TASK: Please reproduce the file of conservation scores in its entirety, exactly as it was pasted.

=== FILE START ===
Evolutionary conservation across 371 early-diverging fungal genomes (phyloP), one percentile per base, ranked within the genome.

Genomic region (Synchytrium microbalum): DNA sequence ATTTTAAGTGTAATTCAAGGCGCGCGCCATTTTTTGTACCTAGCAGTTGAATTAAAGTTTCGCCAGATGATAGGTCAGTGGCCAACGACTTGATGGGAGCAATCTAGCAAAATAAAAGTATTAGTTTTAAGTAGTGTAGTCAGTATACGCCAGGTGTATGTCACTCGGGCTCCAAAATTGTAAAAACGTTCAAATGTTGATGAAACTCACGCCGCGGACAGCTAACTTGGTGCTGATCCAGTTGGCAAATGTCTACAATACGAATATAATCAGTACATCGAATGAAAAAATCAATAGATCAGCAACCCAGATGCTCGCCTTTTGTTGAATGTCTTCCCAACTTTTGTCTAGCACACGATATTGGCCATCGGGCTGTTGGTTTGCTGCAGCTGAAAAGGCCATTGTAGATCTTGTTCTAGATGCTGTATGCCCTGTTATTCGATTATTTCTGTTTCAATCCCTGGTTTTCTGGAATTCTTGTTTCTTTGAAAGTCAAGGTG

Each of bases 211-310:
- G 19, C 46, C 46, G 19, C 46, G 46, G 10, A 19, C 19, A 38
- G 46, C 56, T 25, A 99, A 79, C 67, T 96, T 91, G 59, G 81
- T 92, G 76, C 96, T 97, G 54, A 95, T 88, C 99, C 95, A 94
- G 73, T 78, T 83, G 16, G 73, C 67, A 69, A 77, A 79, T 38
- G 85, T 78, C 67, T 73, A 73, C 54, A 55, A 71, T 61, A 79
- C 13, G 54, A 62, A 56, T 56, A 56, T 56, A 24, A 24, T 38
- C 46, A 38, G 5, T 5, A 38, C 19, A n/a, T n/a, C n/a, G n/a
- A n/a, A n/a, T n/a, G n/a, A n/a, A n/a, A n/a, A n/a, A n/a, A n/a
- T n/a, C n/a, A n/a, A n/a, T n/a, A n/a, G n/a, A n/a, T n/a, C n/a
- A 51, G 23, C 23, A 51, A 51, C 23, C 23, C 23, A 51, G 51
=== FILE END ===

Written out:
Evolutionary conservation across 371 early-diverging fungal genomes (phyloP), one percentile per base, ranked within the genome.

Genomic region (Synchytrium microbalum): DNA sequence ATTTTAAGTGTAATTCAAGGCGCGCGCCATTTTTTGTACCTAGCAGTTGAATTAAAGTTTCGCCAGATGATAGGTCAGTGGCCAACGACTTGATGGGAGCAATCTAGCAAAATAAAAGTATTAGTTTTAAGTAGTGTAGTCAGTATACGCCAGGTGTATGTCACTCGGGCTCCAAAATTGTAAAAACGTTCAAATGTTGATGAAACTCACGCCGCGGACAGCTAACTTGGTGCTGATCCAGTTGGCAAATGTCTACAATACGAATATAATCAGTACATCGAATGAAAAAATCAATAGATCAGCAACCCAGATGCTCGCCTTTTGTTGAATGTCTTCCCAACTTTTGTCTAGCACACGATATTGGCCATCGGGCTGTTGGTTTGCTGCAGCTGAAAAGGCCATTGTAGATCTTGTTCTAGATGCTGTATGCCCTGTTATTCGATTATTTCTGTTTCAATCCCTGGTTTTCTGGAATTCTTGTTTCTTTGAAAGTCAAGGTG

Each of bases 211-310:
- G 19, C 46, C 46, G 19, C 46, G 46, G 10, A 19, C 19, A 38
- G 46, C 56, T 25, A 99, A 79, C 67, T 96, T 91, G 59, G 81
- T 92, G 76, C 96, T 97, G 54, A 95, T 88, C 99, C 95, A 94
- G 73, T 78, T 83, G 16, G 73, C 67, A 69, A 77, A 79, T 38
- G 85, T 78, C 67, T 73, A 73, C 54, A 55, A 71, T 61, A 79
- C 13, G 54, A 62, A 56, T 56, A 56, T 56, A 24, A 24, T 38
- C 46, A 38, G 5, T 5, A 38, C 19, A n/a, T n/a, C n/a, G n/a
- A n/a, A n/a, T n/a, G n/a, A n/a, A n/a, A n/a, A n/a, A n/a, A n/a
- T n/a, C n/a, A n/a, A n/a, T n/a, A n/a, G n/a, A n/a, T n/a, C n/a
- A 51, G 23, C 23, A 51, A 51, C 23, C 23, C 23, A 51, G 51